In Florida, a judge disclosed Tallahassee police did not obtain a search warrant to enter a suspect's apartment because they did not want to reveal the existence of the cellphone tracking technology despite an effort by local police — and intervention in court by the FBI — to keep Tallahassee's use of Stingray secret.
Tallahassee police testified they were forbidden to disclose Stingray's use, even in court, by a nondisclosure agreement with the manufacturer, Harris Corp. of Melbourne, Fla. Harris, as it has since December, declined any comment about Stingrays or the public records cases through spokesman Jim Burke.
In oral arguments, Judge Robert Benton said there are 200 cases where police hadn't sought search warrants because of the technology. After the Tallahassee Democrat reported the warrantless Stingray use, Michael DeLeo, chief of police of the Tallahassee Police Department, promised to boost internal oversight of officers' cellphone tracking.
"We want to catch people who are preying on our community, but we also recognize the importance of people's rights," DeLeo said. The policy will "make sure that we don't slip."
"An encouraging first step," said John Sawicki, a Tallahassee attorney specializing in cellphone forensics. "However, their continued, routine practice of sealing court records to conceal virtually every use of the device in which they seek a court order raises a lot of questions."
As in most states, California police agencies bought Stingrays with grant money from the U.S. Department of Homeland Security. Applications justify the purchases as an anti-terror tool, but records obtained from many police departments show the devices are being used to pursue more routine local crime. Oakland police records listing arrests tied to Stingrays indicate none were terrorism-related, News 10 reported. The same is true, Wessler said, in every jurisdiction where he's been allowed to inspect sample cases.
Linda Lye, staff attorney at the ACLU of Northern California, laments the potential for mission creep. "The public and criminal defendants don't have any idea what guidelines govern their use," Lye said.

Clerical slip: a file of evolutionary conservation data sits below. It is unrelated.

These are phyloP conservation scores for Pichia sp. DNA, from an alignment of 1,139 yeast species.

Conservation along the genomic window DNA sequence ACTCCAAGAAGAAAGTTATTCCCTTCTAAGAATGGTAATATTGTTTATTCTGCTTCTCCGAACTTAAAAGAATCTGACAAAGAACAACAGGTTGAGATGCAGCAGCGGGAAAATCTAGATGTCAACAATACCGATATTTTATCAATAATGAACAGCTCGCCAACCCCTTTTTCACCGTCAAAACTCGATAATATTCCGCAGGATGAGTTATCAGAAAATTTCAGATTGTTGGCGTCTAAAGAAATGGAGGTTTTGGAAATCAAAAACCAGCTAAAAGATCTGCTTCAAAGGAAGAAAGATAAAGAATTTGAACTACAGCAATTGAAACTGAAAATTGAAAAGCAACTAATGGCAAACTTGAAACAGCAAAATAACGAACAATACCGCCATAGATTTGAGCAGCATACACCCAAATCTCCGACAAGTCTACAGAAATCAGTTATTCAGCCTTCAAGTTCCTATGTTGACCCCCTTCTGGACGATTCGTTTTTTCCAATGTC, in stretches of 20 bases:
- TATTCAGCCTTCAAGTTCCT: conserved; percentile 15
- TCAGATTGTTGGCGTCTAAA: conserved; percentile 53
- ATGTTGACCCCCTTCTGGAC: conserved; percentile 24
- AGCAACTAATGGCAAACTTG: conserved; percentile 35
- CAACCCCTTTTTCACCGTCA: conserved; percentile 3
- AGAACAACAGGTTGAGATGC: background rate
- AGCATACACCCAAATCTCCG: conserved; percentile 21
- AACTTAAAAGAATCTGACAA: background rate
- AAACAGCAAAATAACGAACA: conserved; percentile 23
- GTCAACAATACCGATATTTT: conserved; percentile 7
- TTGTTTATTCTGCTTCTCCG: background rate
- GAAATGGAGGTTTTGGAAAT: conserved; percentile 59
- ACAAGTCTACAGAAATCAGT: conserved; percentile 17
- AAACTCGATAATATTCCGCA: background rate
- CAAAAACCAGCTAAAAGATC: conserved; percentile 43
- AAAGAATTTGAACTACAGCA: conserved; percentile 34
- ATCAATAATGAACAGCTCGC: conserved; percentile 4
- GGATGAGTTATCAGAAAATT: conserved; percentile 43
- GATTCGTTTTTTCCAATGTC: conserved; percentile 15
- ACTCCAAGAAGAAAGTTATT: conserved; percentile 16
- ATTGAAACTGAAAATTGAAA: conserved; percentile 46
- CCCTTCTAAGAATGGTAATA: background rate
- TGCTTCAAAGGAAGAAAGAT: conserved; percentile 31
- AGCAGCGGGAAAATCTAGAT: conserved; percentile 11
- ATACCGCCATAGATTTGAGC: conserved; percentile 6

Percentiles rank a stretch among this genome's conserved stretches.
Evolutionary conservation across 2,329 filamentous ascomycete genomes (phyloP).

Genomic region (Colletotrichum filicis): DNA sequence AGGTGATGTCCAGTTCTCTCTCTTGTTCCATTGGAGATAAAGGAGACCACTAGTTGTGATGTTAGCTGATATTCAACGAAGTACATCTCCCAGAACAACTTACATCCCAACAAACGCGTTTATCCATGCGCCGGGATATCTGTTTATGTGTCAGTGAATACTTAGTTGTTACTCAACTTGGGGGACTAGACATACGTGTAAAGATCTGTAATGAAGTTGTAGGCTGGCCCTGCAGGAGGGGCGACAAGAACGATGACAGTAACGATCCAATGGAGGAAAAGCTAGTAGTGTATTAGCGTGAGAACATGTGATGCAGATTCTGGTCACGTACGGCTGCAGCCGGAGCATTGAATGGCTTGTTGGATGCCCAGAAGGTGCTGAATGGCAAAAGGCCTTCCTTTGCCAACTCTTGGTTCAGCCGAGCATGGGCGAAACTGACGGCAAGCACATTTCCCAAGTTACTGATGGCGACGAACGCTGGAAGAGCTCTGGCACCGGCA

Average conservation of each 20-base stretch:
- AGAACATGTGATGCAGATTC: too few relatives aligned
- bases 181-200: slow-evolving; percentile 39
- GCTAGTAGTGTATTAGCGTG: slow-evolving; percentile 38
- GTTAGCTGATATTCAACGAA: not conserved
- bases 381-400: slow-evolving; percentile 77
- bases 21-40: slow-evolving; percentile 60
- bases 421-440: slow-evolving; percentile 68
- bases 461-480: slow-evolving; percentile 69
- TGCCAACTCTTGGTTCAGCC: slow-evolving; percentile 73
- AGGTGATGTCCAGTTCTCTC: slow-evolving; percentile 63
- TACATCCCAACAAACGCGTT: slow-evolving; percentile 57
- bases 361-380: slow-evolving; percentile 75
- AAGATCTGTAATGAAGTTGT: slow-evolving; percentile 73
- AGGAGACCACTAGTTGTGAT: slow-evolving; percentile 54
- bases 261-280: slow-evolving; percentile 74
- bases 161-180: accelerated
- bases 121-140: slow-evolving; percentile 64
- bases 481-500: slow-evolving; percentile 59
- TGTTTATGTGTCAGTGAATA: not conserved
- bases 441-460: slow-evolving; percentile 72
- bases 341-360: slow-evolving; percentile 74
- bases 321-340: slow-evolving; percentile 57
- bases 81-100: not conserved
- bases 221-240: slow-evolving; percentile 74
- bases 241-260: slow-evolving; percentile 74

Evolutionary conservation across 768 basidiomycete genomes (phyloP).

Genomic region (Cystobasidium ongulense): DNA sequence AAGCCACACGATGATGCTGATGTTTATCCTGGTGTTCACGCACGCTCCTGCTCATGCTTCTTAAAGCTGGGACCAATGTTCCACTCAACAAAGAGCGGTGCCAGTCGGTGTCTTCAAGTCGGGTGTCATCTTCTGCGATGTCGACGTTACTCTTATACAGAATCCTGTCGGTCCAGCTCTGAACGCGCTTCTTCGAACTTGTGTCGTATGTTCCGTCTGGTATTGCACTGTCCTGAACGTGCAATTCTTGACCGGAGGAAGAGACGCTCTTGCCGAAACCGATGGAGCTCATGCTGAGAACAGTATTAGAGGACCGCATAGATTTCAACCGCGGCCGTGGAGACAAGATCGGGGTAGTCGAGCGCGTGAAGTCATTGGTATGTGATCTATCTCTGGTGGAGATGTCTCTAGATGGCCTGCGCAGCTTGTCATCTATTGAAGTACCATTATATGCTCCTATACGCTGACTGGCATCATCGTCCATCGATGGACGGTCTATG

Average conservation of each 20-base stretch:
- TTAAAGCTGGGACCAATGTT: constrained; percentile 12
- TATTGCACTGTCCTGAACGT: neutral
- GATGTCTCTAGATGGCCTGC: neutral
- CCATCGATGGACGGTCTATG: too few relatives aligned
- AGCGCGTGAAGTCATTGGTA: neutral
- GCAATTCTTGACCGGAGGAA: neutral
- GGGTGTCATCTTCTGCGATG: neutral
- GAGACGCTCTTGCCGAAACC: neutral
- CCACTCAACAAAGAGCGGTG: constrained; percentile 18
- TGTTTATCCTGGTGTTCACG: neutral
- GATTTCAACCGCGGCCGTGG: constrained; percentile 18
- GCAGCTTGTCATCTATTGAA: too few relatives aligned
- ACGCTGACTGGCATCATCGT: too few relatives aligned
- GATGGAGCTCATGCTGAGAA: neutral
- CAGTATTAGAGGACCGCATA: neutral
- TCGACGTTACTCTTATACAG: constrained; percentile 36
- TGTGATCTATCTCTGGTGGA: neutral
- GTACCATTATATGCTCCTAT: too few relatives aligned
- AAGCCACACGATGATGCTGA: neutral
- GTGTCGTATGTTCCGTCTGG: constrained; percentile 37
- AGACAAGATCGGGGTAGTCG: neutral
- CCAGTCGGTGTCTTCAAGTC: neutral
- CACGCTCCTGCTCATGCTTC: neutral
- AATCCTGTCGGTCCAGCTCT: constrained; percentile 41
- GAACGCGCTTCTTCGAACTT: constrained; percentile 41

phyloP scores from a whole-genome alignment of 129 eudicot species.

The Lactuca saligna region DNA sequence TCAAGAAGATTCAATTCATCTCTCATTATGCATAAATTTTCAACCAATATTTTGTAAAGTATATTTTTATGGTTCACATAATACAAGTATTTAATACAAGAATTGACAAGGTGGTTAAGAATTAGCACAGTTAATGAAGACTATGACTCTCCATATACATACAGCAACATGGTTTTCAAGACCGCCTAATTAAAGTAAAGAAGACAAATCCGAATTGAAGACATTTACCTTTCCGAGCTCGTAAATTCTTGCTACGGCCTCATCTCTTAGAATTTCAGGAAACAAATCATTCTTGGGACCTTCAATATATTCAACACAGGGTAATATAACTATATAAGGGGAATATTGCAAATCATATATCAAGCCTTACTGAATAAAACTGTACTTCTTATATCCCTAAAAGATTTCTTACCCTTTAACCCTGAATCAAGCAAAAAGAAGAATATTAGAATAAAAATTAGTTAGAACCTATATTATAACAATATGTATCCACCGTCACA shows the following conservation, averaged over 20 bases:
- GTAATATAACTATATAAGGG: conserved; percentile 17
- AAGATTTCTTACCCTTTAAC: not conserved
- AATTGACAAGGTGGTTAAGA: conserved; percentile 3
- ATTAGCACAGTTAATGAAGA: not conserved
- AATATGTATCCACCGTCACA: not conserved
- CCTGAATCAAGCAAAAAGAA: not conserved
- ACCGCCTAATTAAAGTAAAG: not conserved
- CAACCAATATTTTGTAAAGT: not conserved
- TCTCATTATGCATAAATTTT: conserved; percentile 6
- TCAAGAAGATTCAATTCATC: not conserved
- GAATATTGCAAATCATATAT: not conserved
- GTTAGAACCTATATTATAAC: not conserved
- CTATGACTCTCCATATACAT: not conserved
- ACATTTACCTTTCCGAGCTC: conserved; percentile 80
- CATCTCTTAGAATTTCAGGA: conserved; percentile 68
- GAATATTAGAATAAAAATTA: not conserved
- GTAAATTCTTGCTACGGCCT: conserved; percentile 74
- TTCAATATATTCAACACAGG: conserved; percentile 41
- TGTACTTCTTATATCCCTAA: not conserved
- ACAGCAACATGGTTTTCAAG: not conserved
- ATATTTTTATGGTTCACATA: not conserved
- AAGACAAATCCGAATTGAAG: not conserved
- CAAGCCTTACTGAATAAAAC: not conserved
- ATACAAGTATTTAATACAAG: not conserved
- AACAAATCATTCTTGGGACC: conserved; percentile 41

The San Bernardino Sheriff's Department would not expound on its Stingray use. "It wouldn't be effective if we told everyone how it works and how we use it," said spokeswoman Cindy Bachman.
In Indiana, Wisconsin, Minnesota, Maryland, Virginia, Illinois, Utah, Colorado and Tennessee new laws were passed this year requiring warrants before police could harvest data from cellphones. Maine and Montana had passed similar laws in 2013. And New Jersey's Supreme Court already had ruled cops needed a warrant to get cellphone data.
Still, the laws' details and focus vary by state, and some privacy worries persist.
"We have very powerful technology that has very important consequences for our privacy, but we don't have the kind of transparency necessary to kind of understand what the contours of the issue are," said Byron Lichstein, an attorney arguing a Wisconsin Supreme Court case involving a Stingray. "Even if the targeted information is narrow, the amount and private nature of the information that can be collected is pretty striking."
Minnesota Public Safety Commissioner Ramona Dohman told lawmakers police constantly weigh privacy issues. She said the laws "are very complex and very difficult sometimes to understand."
Minnesota State Rep. John Lesch pushed for clarifying the rules: "Just saying, 'Most of the time, we do X' is not a good enough answer for me."
Contributing: Jennifer Portman of the Tallahassee Democrat, Isabel Mascarenas of WTSP in Tampa, Thom Jensen of KXTV in Sacramento, Blake McCoy of KARE in Minneapolis, Eric Litke of the Gannett Wisconsin Investigative Team and Isabel Mascarenas of WTSP in Tampa.